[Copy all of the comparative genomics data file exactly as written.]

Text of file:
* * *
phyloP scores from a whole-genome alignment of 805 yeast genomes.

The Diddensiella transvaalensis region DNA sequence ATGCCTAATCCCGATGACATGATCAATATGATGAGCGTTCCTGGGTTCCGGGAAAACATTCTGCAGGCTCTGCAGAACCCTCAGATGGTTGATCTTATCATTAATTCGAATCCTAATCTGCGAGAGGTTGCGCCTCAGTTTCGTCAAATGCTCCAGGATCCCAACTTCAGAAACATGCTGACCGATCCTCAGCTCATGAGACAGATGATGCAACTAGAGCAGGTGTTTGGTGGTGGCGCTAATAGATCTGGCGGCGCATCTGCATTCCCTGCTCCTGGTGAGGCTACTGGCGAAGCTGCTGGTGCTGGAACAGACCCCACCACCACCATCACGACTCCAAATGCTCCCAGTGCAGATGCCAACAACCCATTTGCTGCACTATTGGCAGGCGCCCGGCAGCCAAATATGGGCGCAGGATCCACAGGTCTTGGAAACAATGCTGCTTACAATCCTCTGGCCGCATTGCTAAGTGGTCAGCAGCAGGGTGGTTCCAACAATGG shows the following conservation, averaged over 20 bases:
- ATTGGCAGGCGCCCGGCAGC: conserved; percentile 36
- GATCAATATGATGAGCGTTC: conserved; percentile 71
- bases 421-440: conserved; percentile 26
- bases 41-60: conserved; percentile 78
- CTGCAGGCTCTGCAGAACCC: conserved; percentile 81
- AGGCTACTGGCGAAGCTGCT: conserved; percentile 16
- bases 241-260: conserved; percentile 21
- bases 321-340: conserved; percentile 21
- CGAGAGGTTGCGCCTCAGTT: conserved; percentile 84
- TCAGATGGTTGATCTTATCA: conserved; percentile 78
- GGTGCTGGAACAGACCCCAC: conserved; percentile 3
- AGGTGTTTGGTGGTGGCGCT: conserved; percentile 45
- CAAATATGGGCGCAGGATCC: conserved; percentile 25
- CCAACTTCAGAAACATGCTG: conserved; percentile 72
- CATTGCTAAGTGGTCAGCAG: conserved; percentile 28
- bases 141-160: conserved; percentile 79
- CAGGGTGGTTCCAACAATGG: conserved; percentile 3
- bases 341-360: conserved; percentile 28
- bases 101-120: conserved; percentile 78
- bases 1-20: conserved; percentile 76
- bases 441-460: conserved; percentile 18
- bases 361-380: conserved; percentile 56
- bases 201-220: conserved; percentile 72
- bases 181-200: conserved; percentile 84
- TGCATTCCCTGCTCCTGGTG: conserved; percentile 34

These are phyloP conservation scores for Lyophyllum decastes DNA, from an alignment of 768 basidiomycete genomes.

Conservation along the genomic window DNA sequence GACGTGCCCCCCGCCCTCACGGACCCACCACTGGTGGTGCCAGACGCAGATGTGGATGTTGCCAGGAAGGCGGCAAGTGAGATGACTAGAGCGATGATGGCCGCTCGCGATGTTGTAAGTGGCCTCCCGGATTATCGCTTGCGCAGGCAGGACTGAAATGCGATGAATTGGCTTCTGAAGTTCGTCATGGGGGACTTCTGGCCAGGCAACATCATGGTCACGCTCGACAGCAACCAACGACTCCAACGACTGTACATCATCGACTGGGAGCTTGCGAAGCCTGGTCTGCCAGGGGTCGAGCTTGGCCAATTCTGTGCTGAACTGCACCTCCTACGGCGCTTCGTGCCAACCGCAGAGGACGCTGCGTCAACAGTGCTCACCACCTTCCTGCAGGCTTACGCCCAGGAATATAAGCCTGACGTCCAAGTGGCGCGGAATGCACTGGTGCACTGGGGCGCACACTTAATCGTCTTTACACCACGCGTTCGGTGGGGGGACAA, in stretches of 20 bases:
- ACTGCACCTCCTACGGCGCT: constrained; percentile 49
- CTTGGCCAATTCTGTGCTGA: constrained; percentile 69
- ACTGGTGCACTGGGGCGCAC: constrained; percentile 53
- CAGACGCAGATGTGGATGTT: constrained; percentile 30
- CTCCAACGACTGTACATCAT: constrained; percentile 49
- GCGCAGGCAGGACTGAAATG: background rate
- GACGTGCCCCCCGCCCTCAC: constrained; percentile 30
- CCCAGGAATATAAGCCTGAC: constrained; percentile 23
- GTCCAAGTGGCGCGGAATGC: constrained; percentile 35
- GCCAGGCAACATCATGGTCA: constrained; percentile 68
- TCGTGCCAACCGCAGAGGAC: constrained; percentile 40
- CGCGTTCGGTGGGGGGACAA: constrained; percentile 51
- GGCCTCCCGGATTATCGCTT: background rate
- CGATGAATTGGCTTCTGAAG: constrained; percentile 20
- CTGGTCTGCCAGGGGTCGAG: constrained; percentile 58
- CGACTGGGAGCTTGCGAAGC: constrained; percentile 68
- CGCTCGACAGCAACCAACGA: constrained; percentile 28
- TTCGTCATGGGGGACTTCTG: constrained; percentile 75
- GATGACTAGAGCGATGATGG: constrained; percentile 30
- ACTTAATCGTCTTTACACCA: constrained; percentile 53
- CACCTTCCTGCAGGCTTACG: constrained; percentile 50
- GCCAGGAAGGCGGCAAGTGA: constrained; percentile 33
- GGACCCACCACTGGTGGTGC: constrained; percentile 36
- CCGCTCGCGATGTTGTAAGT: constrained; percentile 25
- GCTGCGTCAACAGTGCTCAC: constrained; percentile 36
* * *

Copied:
phyloP scores from a whole-genome alignment of 805 yeast genomes.

The Diddensiella transvaalensis region DNA sequence ATGCCTAATCCCGATGACATGATCAATATGATGAGCGTTCCTGGGTTCCGGGAAAACATTCTGCAGGCTCTGCAGAACCCTCAGATGGTTGATCTTATCATTAATTCGAATCCTAATCTGCGAGAGGTTGCGCCTCAGTTTCGTCAAATGCTCCAGGATCCCAACTTCAGAAACATGCTGACCGATCCTCAGCTCATGAGACAGATGATGCAACTAGAGCAGGTGTTTGGTGGTGGCGCTAATAGATCTGGCGGCGCATCTGCATTCCCTGCTCCTGGTGAGGCTACTGGCGAAGCTGCTGGTGCTGGAACAGACCCCACCACCACCATCACGACTCCAAATGCTCCCAGTGCAGATGCCAACAACCCATTTGCTGCACTATTGGCAGGCGCCCGGCAGCCAAATATGGGCGCAGGATCCACAGGTCTTGGAAACAATGCTGCTTACAATCCTCTGGCCGCATTGCTAAGTGGTCAGCAGCAGGGTGGTTCCAACAATGG shows the following conservation, averaged over 20 bases:
- ATTGGCAGGCGCCCGGCAGC: conserved; percentile 36
- GATCAATATGATGAGCGTTC: conserved; percentile 71
- bases 421-440: conserved; percentile 26
- bases 41-60: conserved; percentile 78
- CTGCAGGCTCTGCAGAACCC: conserved; percentile 81
- AGGCTACTGGCGAAGCTGCT: conserved; percentile 16
- bases 241-260: conserved; percentile 21
- bases 321-340: conserved; percentile 21
- CGAGAGGTTGCGCCTCAGTT: conserved; percentile 84
- TCAGATGGTTGATCTTATCA: conserved; percentile 78
- GGTGCTGGAACAGACCCCAC: conserved; percentile 3
- AGGTGTTTGGTGGTGGCGCT: conserved; percentile 45
- CAAATATGGGCGCAGGATCC: conserved; percentile 25
- CCAACTTCAGAAACATGCTG: conserved; percentile 72
- CATTGCTAAGTGGTCAGCAG: conserved; percentile 28
- bases 141-160: conserved; percentile 79
- CAGGGTGGTTCCAACAATGG: conserved; percentile 3
- bases 341-360: conserved; percentile 28
- bases 101-120: conserved; percentile 78
- bases 1-20: conserved; percentile 76
- bases 441-460: conserved; percentile 18
- bases 361-380: conserved; percentile 56
- bases 201-220: conserved; percentile 72
- bases 181-200: conserved; percentile 84
- TGCATTCCCTGCTCCTGGTG: conserved; percentile 34

These are phyloP conservation scores for Lyophyllum decastes DNA, from an alignment of 768 basidiomycete genomes.

Conservation along the genomic window DNA sequence GACGTGCCCCCCGCCCTCACGGACCCACCACTGGTGGTGCCAGACGCAGATGTGGATGTTGCCAGGAAGGCGGCAAGTGAGATGACTAGAGCGATGATGGCCGCTCGCGATGTTGTAAGTGGCCTCCCGGATTATCGCTTGCGCAGGCAGGACTGAAATGCGATGAATTGGCTTCTGAAGTTCGTCATGGGGGACTTCTGGCCAGGCAACATCATGGTCACGCTCGACAGCAACCAACGACTCCAACGACTGTACATCATCGACTGGGAGCTTGCGAAGCCTGGTCTGCCAGGGGTCGAGCTTGGCCAATTCTGTGCTGAACTGCACCTCCTACGGCGCTTCGTGCCAACCGCAGAGGACGCTGCGTCAACAGTGCTCACCACCTTCCTGCAGGCTTACGCCCAGGAATATAAGCCTGACGTCCAAGTGGCGCGGAATGCACTGGTGCACTGGGGCGCACACTTAATCGTCTTTACACCACGCGTTCGGTGGGGGGACAA, in stretches of 20 bases:
- ACTGCACCTCCTACGGCGCT: constrained; percentile 49
- CTTGGCCAATTCTGTGCTGA: constrained; percentile 69
- ACTGGTGCACTGGGGCGCAC: constrained; percentile 53
- CAGACGCAGATGTGGATGTT: constrained; percentile 30
- CTCCAACGACTGTACATCAT: constrained; percentile 49
- GCGCAGGCAGGACTGAAATG: background rate
- GACGTGCCCCCCGCCCTCAC: constrained; percentile 30
- CCCAGGAATATAAGCCTGAC: constrained; percentile 23
- GTCCAAGTGGCGCGGAATGC: constrained; percentile 35
- GCCAGGCAACATCATGGTCA: constrained; percentile 68
- TCGTGCCAACCGCAGAGGAC: constrained; percentile 40
- CGCGTTCGGTGGGGGGACAA: constrained; percentile 51
- GGCCTCCCGGATTATCGCTT: background rate
- CGATGAATTGGCTTCTGAAG: constrained; percentile 20
- CTGGTCTGCCAGGGGTCGAG: constrained; percentile 58
- CGACTGGGAGCTTGCGAAGC: constrained; percentile 68
- CGCTCGACAGCAACCAACGA: constrained; percentile 28
- TTCGTCATGGGGGACTTCTG: constrained; percentile 75
- GATGACTAGAGCGATGATGG: constrained; percentile 30
- ACTTAATCGTCTTTACACCA: constrained; percentile 53
- CACCTTCCTGCAGGCTTACG: constrained; percentile 50
- GCCAGGAAGGCGGCAAGTGA: constrained; percentile 33
- GGACCCACCACTGGTGGTGC: constrained; percentile 36
- CCGCTCGCGATGTTGTAAGT: constrained; percentile 25
- GCTGCGTCAACAGTGCTCAC: constrained; percentile 36